Earlier today, Webster County Judge Executive Steve Henry addressed the citizens of Webster County with a Facebook Live message, addressing both the recent spike in COVID-19 positive tests in the county and what other concerns that have arrisen during the crisis.
“Today I want to talk to everyone in Webster County,” Henry stated. “We have seen a spike in the number of positive cases. Those were expected and we also expect our numbers to go up (further), basically because there is more testing.”
Webster County reported seven new cases of COVID-19 on Wednesday, jumping from 14 to 21. Prior to that report from the Green River District Health Department, Henry had planned to address the county with a number of statistics, but that addressed was delayed for 24 hours.
According to Henry, the first case of COVID-19 in the county was reported on March 23. It took 25 days to go from one to 10 cases. It took just five to jump from 10 to 21.
He then reported data that had been collected on the first 14 cases, which he had planned to release prior to the increase.
According to his report:
•58% of those cases were work related
•21% were non-work related
•21% were unknown
Of the known 79% of positive cases, none were contracted in Webster County, all were either from people traveling to other counties for work or for personal reasons, which he sees as a sign Webster County residents are looking out for each other.
“The number one thing we can do is to continue social distancing,” Henry said. “We are all responsible for our own safety. Do what you feel you have to do personally, but have respect for those people you come into contact with.”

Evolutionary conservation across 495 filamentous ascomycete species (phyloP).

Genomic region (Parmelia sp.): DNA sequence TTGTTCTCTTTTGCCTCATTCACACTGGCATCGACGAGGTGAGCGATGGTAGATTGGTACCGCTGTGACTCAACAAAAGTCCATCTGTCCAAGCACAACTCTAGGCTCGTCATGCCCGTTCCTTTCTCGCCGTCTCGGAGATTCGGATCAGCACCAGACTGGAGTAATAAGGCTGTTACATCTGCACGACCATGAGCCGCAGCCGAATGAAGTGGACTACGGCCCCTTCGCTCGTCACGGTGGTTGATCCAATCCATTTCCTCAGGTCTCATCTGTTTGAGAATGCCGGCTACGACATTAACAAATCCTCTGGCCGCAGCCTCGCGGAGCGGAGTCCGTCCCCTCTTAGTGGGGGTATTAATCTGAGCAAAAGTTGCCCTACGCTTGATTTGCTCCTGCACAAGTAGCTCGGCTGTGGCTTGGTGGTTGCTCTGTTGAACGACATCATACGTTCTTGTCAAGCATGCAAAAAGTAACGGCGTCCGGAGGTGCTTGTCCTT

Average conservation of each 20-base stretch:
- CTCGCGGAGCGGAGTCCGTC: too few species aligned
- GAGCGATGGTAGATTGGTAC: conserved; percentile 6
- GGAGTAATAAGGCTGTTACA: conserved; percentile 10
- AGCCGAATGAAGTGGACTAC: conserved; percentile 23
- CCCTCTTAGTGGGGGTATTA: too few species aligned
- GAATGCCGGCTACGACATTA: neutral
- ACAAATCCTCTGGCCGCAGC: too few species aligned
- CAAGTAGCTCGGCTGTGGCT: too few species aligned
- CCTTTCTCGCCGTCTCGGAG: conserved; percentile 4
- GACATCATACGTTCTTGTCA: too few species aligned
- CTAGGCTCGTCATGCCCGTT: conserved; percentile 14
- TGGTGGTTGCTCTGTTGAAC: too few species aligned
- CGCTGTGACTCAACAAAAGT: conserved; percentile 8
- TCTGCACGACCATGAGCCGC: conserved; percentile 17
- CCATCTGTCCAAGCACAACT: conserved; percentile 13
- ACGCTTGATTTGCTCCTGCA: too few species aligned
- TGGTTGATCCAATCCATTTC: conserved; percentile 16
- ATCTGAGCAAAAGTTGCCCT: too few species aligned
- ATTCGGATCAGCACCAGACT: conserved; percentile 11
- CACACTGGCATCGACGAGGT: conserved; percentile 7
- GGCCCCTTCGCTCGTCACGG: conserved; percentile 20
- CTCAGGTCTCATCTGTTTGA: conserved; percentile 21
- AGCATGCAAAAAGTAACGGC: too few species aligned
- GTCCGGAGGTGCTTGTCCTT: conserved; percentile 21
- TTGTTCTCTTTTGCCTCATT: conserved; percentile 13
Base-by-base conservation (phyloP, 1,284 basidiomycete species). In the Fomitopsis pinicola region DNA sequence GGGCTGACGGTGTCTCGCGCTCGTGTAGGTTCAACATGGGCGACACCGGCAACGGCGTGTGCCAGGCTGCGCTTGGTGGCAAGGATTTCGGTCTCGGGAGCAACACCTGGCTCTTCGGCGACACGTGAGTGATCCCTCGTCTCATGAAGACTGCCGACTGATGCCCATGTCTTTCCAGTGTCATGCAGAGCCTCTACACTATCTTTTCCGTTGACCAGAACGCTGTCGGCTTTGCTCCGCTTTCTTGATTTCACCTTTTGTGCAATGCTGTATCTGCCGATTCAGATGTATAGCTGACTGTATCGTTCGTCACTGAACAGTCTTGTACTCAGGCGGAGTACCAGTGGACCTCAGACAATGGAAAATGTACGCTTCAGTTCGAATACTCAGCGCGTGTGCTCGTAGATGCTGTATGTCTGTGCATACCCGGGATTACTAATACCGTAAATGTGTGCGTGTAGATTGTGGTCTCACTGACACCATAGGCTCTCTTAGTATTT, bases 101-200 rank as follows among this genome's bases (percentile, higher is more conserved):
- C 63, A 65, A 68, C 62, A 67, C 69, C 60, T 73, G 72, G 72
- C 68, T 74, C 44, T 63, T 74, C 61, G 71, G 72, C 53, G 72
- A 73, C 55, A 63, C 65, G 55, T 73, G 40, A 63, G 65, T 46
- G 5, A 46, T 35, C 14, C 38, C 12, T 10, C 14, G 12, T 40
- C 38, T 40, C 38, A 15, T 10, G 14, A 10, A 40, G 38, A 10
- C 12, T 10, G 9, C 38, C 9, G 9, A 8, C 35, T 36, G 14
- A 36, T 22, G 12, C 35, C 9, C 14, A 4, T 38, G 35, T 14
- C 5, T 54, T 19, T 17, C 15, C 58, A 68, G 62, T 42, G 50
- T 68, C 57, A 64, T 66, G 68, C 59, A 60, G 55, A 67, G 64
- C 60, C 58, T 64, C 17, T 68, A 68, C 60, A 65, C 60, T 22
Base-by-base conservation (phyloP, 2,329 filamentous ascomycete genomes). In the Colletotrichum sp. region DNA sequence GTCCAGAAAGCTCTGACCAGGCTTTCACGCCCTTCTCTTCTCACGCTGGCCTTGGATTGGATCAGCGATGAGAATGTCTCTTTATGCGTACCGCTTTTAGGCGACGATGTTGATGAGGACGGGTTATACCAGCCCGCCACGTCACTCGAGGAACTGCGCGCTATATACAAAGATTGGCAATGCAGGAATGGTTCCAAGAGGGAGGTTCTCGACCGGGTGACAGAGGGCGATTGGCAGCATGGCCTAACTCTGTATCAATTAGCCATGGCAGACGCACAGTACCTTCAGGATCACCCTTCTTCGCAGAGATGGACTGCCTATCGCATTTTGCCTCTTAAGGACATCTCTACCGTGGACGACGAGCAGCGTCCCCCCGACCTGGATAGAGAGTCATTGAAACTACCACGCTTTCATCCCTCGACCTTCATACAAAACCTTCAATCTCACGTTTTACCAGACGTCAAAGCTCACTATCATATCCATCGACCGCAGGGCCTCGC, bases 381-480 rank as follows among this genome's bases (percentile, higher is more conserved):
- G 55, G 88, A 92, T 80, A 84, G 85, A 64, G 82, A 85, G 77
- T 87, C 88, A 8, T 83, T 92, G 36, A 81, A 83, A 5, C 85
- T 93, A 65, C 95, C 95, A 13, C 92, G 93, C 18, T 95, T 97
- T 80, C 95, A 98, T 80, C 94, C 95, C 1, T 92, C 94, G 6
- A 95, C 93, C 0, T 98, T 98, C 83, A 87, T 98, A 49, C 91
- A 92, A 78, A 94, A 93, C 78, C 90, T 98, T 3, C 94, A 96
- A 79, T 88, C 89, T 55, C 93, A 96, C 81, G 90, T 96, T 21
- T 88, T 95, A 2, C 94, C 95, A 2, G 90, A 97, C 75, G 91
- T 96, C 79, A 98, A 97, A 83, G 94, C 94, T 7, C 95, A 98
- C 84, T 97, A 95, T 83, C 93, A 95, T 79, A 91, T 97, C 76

Henry also reported that the sheriff’s department has received an increase an increase in 911 calls and domestic violence calls, as well as an increase in issues relating to mental health.
He also said that the county had seen fewer reports of child abuse and neglect, but cautioned residents to be aware, those issues are hidden at a time like this.
“Most of the reports we get of those things come from teachers and people at church who notice something,” Henry stated. “Those things are hidden right now.”
He urged residents to report it if they hear or see signs of such abuse.
“Its probably something that isn’t being talked about enough,” he said. “People are under a lot of stress right now, but stress is never an excuse for child abuse or child neglect.”
He went on to urge Webster County residents to pray for all elected officials, from Governor Andy Beshear to their local mayor, and not to worry about political parties or differences of opinion.
“Right now we need to be helping everyone,” he stated.
Henry plans to address the county each Wednesday going forward until the COVID-19 crisis ends.
To view Henry's entire address, click here.
Reach MATT HUGHES
at 270-667-2068 or